Long: New season leads to new questions after Clash


DAYTONA BEACH, Fla. — So many questions. And so much work to do before next weekend’s Daytona 500.

While Brad Keselowski celebrated his first Clash win a few hours after Alex Bowman won the Daytona 500 pole, a level of uncertainty permeated the garage Sunday.

The elimination of the ride-height rule made the cars look like low-riders and altered their personalities. Drivers talked about getting big runs but having balance issues with their car when they made a move.

On a day when temperatures reached into the 80s, handling again was a key word. While Harry Hogge famously told Cole Trickle on the movie screen that “loose is fast,’’ reality Sunday was that loose was a handful.

It also was a day where slimmer pit crew — cut back by one over-the-wall person — debuted, creating an assortment of ways to service a car that will have teams studying videos of each other.

Although the Clash was not the jaw-dropping, eye-popping finish that a restrictor-plate track can produce at times, remember this was an appetizer, not the main course that the Daytona 500 is.

“Who would have thought they would have run single-file for 30 laps?’’ Kevin Harvick said after his ninth-place finish in the Clash. “In an exhibition race, there really shouldn’t be any strategy to it. That was a little bit surprising to me. I was trying to be aggressive and do things in the back and the next thing I know I’m losing the draft because everybody is single-file.

“Usually, they get mixing it up, two-wide and you can pull back up and get yourself back in it. My bad for losing the draft for trying to do something.’’

Sunday was the first race for drivers with the elimination of the ride-height rule. Stability is key. Not every car had it.

“You would think when the cars drive worse that the guys would wreck more, but the exact opposite happens,’’ Keselowski said after his first Clash win. “Everybody loses confidence and they fall in line and they don’t make as risky of moves, and then they don’t wreck, which is, it seems, completely backwards and counterintuitive for sure, but I think that’s what you saw today.’’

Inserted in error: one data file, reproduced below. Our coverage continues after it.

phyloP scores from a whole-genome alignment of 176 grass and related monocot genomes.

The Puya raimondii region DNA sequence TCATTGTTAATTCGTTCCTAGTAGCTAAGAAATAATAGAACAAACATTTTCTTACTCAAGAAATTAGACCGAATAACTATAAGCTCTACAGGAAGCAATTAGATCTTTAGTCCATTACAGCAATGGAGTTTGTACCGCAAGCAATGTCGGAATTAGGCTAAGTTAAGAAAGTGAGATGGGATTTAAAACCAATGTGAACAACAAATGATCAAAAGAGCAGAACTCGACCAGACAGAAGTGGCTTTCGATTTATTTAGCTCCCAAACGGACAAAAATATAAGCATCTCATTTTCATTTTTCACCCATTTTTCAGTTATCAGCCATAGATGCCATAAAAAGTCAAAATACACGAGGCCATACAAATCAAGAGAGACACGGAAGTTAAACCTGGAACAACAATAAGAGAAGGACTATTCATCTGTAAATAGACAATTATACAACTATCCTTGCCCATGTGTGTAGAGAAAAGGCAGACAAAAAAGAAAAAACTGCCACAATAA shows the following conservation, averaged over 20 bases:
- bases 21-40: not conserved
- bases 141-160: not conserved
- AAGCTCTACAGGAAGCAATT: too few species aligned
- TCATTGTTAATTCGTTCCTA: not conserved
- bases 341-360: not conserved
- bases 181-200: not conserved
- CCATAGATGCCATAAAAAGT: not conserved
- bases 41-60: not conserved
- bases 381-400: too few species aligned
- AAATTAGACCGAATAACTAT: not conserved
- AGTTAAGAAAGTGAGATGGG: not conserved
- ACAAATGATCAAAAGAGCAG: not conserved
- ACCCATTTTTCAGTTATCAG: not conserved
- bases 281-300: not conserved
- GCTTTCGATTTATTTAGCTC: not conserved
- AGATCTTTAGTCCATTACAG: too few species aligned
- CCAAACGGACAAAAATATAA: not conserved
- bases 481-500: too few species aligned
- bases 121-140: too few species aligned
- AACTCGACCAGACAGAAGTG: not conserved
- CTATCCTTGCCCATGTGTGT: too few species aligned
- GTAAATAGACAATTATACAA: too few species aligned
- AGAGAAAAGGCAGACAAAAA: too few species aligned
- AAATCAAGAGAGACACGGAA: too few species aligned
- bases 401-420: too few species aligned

Now be careful of trying to take what happened in the Clash and projecting it to the 500. Teams will have time to adjust the cars and make the drivers feel more comfortable before next weekend’s checkered flag.

Even with the challenges, there were still some aggressive moves. Running third, Ryan Blaney dropped below reigning champion Martin Truex Jr. and squeezed back in front of Truex on his own.

“It was an aggressive move,’’ Blaney said after his fourth-place finish. “I had a big run. I was clear. I was looking in my mirror the whole time. I don’t care if I’m clear by 3 inches or 3 feet, I’m coming up.’’

Another time Chase Elliott pushed Denny Hamlin through part of the field with a big run. 

“He and I worked really well together,’’ said Elliott, who finished 13th after being collected in a last-lap crash. “He had a fast car and so did we. I think we kind of understood what we needed and was able to push our way forward a couple of times. It’s just all numbered dependent, who’s behind you, how good a pusher they are and how scared they are.’’

Such runs were attention-grabbing.

“The game may be a little bit quicker,’’ runner-up Joey Logano said.

“Just think the runs happen quicker. It’s kind of like in the Xfinity race. In the Xfinity races, the cars get these huge runs, and they’re hard to stop. This is maybe not quite to that extent, but the runs you can build are way bigger than they used to be, but that bubble, that imaginary bubble in between the cars that we always talk about seems to be — stop us just as hard. So we get a bigger run, but it kind of stops us just as much.’’

They’ll work through that just as teams will continue to refine pit road. New spec air guns and only five people servicing the car instead of six slowed the pit stops.

Racing Insights stated that the fastest four-tire pit stop Sunday was 16.6 seconds by Jimmie Johnson’s team. Last year, the fastest four-tire stop in the Clash was 11.8 seconds by Elliott’s team.

“We’ll have to go back and study all that and see,’’ said Keselowski’s crew chief Paul Wolfe, whose team only did a two-tire stop. “I’m sure there was a lot of different ideas and theories on pit road of what was going to be the fastest pit stop.’’

Among the different way of servicing the cars, Keselowki’s tire carrier had both front and rear tires when he went over the wall. When Harvick’s pit crew went from the right side to the left side of the car to change the tires, the jackman raised the car and then placed the left rear tire on. After the tire carrier placed the left front tire on the car, he went around the front changer and dropped the jack for Harvick to go.